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Blow-Up

✭ ✭ ✭ ✭   Read critic reviews

United Kingdom, Italy, United States
·
1966

1h 51m

Director Michelangelo Antonioni
Starring David Hemmings, Vanessa Redgrave, Sarah Miles, John Castle

Genre Drama, Mystery, Thriller

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A successful mod photographer in London whose world is bounded by fashion, pop music, marijuana, and easy sex, feels his life is boring and despairing. But in the course of a single day he accidentally captures on film the commission of a murder. The fact that he has photographed a murder does not occur to him until he studies and then blows up his negatives, uncovering details, blowing up smaller and smaller elements, and finally putting the puzzle together.

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WHAT ARE CRITICS SAYING?

40

Time Out by

As often with Antonioni, a film riddled with moments of brilliance and scuppered by infuriating pretensions; full of longueurs, it works neither as a portrait of Swinging London, nor as a bona fide thriller.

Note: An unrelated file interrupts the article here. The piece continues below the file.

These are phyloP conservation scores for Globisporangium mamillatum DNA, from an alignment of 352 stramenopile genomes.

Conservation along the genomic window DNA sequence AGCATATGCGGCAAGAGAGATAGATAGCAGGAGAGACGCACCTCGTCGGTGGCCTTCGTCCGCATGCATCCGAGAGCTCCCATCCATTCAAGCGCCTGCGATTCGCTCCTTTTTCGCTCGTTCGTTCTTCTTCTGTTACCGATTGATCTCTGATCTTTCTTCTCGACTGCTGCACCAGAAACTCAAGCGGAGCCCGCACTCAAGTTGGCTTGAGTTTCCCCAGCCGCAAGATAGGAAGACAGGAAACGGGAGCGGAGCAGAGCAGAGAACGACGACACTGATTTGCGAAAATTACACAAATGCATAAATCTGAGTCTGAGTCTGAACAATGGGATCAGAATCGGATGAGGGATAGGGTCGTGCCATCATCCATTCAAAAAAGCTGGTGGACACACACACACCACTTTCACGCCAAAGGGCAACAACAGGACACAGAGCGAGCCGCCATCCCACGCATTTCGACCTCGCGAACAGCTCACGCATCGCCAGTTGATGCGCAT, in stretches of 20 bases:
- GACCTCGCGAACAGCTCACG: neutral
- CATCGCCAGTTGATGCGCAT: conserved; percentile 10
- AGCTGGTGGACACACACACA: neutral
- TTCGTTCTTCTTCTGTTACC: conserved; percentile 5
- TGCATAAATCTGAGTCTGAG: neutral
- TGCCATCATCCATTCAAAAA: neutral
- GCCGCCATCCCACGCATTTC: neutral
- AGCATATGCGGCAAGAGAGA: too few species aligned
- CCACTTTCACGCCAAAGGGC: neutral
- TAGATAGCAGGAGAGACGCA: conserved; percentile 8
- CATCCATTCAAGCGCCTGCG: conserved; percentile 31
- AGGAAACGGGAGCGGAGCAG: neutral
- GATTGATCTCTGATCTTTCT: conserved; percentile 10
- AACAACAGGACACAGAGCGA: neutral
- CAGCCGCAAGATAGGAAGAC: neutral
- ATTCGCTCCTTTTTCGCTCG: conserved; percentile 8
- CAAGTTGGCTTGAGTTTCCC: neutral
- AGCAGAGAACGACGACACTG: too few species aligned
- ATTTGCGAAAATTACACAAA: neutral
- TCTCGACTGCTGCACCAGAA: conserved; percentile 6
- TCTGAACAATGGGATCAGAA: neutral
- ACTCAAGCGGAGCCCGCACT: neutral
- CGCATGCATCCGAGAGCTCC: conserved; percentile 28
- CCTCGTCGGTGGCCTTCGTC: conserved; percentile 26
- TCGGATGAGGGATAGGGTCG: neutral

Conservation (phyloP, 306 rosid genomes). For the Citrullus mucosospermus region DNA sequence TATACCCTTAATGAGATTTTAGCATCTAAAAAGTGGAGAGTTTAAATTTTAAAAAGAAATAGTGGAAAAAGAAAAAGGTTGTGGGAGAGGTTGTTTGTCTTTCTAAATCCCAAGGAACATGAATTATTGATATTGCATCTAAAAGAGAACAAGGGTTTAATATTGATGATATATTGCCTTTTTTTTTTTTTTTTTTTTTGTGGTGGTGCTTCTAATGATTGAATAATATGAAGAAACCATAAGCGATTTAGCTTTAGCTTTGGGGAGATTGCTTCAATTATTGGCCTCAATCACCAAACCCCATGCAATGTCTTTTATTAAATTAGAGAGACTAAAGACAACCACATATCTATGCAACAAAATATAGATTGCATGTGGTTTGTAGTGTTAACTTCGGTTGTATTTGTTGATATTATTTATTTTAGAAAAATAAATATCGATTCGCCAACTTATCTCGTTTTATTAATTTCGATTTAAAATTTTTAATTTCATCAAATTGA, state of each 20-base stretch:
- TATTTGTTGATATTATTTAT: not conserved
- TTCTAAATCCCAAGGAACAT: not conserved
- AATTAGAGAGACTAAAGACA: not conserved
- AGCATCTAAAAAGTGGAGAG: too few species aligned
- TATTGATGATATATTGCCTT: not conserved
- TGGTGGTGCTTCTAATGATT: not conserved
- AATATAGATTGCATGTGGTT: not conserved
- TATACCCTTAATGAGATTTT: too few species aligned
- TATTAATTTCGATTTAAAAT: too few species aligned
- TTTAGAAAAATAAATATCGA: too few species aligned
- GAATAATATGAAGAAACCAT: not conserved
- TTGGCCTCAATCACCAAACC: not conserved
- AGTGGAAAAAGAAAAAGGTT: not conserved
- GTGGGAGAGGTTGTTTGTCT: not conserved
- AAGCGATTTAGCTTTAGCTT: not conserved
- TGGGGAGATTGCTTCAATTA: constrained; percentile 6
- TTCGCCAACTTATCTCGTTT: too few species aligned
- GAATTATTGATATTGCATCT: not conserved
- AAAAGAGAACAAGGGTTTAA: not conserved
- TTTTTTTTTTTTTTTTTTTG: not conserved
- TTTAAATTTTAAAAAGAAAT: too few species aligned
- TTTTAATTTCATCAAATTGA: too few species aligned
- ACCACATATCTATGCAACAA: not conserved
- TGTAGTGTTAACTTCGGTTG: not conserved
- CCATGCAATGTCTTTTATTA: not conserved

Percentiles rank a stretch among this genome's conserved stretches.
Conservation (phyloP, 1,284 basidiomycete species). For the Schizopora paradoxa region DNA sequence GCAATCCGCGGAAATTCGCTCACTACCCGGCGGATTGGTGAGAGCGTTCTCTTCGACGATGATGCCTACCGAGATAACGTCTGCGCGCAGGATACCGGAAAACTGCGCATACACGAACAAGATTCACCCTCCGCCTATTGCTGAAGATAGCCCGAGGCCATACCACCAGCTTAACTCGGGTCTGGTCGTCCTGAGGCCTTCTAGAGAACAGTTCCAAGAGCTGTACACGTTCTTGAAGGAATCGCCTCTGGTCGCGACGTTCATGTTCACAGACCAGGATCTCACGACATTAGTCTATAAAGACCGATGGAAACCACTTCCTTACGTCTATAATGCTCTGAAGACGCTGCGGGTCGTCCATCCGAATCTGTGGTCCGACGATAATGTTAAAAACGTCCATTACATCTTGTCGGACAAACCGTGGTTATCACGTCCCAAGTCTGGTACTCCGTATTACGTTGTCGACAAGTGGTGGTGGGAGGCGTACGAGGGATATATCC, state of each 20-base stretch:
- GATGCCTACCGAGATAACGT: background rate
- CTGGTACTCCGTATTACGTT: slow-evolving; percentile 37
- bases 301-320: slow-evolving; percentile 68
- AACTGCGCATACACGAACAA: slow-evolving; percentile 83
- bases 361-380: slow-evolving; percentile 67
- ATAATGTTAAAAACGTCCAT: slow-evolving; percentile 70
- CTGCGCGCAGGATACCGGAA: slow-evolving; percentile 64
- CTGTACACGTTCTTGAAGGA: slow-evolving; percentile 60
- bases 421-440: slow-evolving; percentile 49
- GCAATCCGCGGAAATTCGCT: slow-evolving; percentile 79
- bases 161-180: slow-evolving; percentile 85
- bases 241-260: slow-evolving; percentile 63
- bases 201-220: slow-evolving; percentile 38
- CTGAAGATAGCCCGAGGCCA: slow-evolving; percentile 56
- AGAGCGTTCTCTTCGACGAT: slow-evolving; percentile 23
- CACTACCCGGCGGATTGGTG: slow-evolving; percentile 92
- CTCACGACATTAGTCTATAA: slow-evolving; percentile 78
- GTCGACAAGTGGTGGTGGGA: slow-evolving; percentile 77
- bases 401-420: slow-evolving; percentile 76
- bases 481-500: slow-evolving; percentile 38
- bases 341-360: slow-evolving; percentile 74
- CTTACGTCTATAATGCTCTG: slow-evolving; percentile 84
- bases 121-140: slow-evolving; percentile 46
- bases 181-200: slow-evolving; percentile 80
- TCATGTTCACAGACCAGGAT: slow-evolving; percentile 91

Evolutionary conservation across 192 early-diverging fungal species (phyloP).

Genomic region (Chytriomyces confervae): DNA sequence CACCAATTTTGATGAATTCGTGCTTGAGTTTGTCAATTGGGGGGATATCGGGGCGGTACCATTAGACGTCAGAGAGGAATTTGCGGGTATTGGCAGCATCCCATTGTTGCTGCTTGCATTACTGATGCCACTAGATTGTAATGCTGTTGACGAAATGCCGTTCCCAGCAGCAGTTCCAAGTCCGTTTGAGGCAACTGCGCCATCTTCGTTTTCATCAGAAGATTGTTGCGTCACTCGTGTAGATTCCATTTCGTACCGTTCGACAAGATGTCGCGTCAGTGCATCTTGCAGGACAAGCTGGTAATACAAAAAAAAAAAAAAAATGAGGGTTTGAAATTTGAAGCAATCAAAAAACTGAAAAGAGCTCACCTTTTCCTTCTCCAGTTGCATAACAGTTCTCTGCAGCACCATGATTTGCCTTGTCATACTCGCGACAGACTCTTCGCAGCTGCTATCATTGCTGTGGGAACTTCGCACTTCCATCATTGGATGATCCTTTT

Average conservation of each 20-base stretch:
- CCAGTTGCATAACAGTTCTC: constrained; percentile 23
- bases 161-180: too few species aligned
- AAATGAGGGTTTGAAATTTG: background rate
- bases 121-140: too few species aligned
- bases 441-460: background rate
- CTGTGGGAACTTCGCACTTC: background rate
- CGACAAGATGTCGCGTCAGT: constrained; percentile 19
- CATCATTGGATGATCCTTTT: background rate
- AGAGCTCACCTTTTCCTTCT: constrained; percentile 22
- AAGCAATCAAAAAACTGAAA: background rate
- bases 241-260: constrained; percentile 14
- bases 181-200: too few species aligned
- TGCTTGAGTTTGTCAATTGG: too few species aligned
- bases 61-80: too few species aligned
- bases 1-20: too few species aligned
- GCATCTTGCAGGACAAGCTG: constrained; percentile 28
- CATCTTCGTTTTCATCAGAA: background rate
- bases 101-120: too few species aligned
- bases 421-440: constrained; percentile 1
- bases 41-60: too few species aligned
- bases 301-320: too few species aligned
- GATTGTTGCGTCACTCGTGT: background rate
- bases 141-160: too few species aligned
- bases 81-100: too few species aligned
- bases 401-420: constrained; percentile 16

90

The New York Times by Bosley Crowther

This is a fascinating picture, which has something real to say about the matter of personal involvement and emotional commitment in a jazzed-up, media-hooked-in world so cluttered with synthetic stimulations that natural feelings are overwhelmed.
100

Slant Magazine by Chuck Bowen

Blow-Up is moving and influential for the chasms it understands to exist between people, and for its perception of art as unable to bridge those divides.
80

Village Voice by J. Hoberman

A prize ‘60s artifact, Michelangelo Antonioni’s what-is-truth? meditation on Swinging London is a movie to appreciate—if not ponder.
75

Chicago Reader by Jonathan Rosenbaum

This is so ravishing to look at (the colors all seem newly minted) and pleasurable to follow (the enigmas are usually more teasing than worrying) that you're likely to excuse the metaphysical pretensions—which become prevalent only at the very end—and go with the 60s flow, just as the original audiences did.
83

The A.V. Club by Noel Murray

Blow-Up defies analysis by design, given that it's about an artist who makes messes and cleans them up only in part, leaving behind the splatter that interests him. Antonioni follows a similar methodology, making strict interpretations of Blow-Up pretty pointless, and certainly less enjoyable than soaking up the mod decadence and ennui.
100

Chicago Sun-Times by Roger Ebert

Whether there was a murder isn't the point. The film is about a character mired in ennui and distaste, who is roused by his photographs into something approaching passion.

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